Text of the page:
The GL also comes standard with PRE-SAFE, which gauges an imminent accident and tightens seatbelts and locks doors before impact.


2012 Mercedes-Benz GL Class


Leather seats are an option--technically speaking--but otherwise, the Mercedes-Benz GL Class delivers all the expected luxury features.

From its "base" versions to the fully loaded models costing more than $80,000, the Mercedes-Benz GL Class loads up on standard features, with provisions for lots more luxury--and room for a quirk or two.

All GL Class utes come with standard power windows, locks and mirrors; power front seats; a power-folding third-row seat; a rear-seat sunroof; Bluetooth; an AM/FM/DVD player; and COMAND control over the GPS, phone and audio functions.

You may have noticed that leather upholstery isn't standard. It's a specific choice, Mercedes says, because some of its owners want "cruelty-free" upholstery. In practice, it's highly unlikely you'll ever find one of these vinyl-outfitted trucks on the lot, since U.S. dealers like to sell highly optioned vehicles.

On the options list, at least for the GL 350 and GL 450, are features like HD and satellite radio; a navigation system; an iPod interface; a heated steering wheel and heated rear seats. They're standard on the GL 550.

A 610-watt Harman Kardon Logic 7 audio system with surround sound, and a rear-seat DVD entertainment system with twin 8-inch screens and wireless headsets, are recommended options since the GL's seven-passenger seating means kids will be frequent riders. An off-road package imbues the GL 450 with most of the off-road talent and underbody protection you'd get in the military-grade G-Class.

Other GL Class options include ventilated seats, and we'd take them every time--they're a great add-on in warmer climates.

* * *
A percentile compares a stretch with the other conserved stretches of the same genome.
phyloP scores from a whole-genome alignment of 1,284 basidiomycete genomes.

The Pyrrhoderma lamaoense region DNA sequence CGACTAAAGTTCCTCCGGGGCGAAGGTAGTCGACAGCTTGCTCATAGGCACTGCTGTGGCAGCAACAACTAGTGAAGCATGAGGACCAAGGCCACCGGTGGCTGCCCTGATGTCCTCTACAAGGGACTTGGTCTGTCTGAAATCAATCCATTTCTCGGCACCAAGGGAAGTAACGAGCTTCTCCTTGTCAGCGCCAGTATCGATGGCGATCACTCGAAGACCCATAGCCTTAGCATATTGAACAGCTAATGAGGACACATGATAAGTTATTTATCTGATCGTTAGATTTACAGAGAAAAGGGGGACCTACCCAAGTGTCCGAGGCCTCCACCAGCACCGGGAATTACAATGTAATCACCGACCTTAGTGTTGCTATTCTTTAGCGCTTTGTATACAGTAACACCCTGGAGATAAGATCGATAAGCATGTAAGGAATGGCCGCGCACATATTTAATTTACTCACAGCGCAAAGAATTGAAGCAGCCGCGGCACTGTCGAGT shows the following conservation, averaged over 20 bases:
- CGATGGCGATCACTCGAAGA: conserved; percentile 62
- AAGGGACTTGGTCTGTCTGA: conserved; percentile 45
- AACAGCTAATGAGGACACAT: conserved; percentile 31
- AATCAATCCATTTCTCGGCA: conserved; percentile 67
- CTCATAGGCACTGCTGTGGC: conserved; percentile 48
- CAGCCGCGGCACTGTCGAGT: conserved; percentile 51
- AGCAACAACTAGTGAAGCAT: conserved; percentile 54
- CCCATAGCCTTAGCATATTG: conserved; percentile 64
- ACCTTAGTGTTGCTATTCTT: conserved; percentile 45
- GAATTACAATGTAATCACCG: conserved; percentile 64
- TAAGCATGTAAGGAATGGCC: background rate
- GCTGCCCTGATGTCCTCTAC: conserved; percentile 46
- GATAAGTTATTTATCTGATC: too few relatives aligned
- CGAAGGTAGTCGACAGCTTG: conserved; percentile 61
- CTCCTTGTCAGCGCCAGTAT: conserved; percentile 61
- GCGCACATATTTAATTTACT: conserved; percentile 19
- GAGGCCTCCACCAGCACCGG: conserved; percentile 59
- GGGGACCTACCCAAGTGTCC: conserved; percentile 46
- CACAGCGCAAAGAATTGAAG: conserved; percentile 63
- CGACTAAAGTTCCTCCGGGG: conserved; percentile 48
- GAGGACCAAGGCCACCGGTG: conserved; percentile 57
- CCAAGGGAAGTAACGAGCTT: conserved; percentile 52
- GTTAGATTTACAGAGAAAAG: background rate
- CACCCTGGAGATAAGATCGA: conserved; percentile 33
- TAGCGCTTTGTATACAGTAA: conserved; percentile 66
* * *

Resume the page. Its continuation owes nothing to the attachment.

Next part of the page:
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2012 Mercedes-Benz GL Class

Fuel Economy

Diesel versions earn better numbers, but on the whole the Mercedes-Benz GL Class isn't that efficient.

Large SUVs rarely earn gas mileage ratings that look good in the grander scheme of things. It holds true for the Mercedes-Benz GL-Class, though it's offered with a green powertrain option.

The turbodiesel engine found in the GL 350 helps the fuel-economy cause along, but the six-cylinder is rated at 17/21 mpg--a shade less than the hybrid Chevrolet Tahoe. The diesel's driveability make it a worthwhile option, though every so often, your service department will need to refill the GL 350 BlueTEC with special fluid that treats its exhaust for cleaner emissions.

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From the diesel's peak, fuel economy across the GL-Class lineup drops sharply. With the 3.5-liter V-6 aboard, the GL450 checks in at 13/18 mpg. Tap the power of the GL550's 382-horsepower V-8, and fuel economy falls to 12/17 mpg--right down there with the least efficient Escalades and Range Rovers.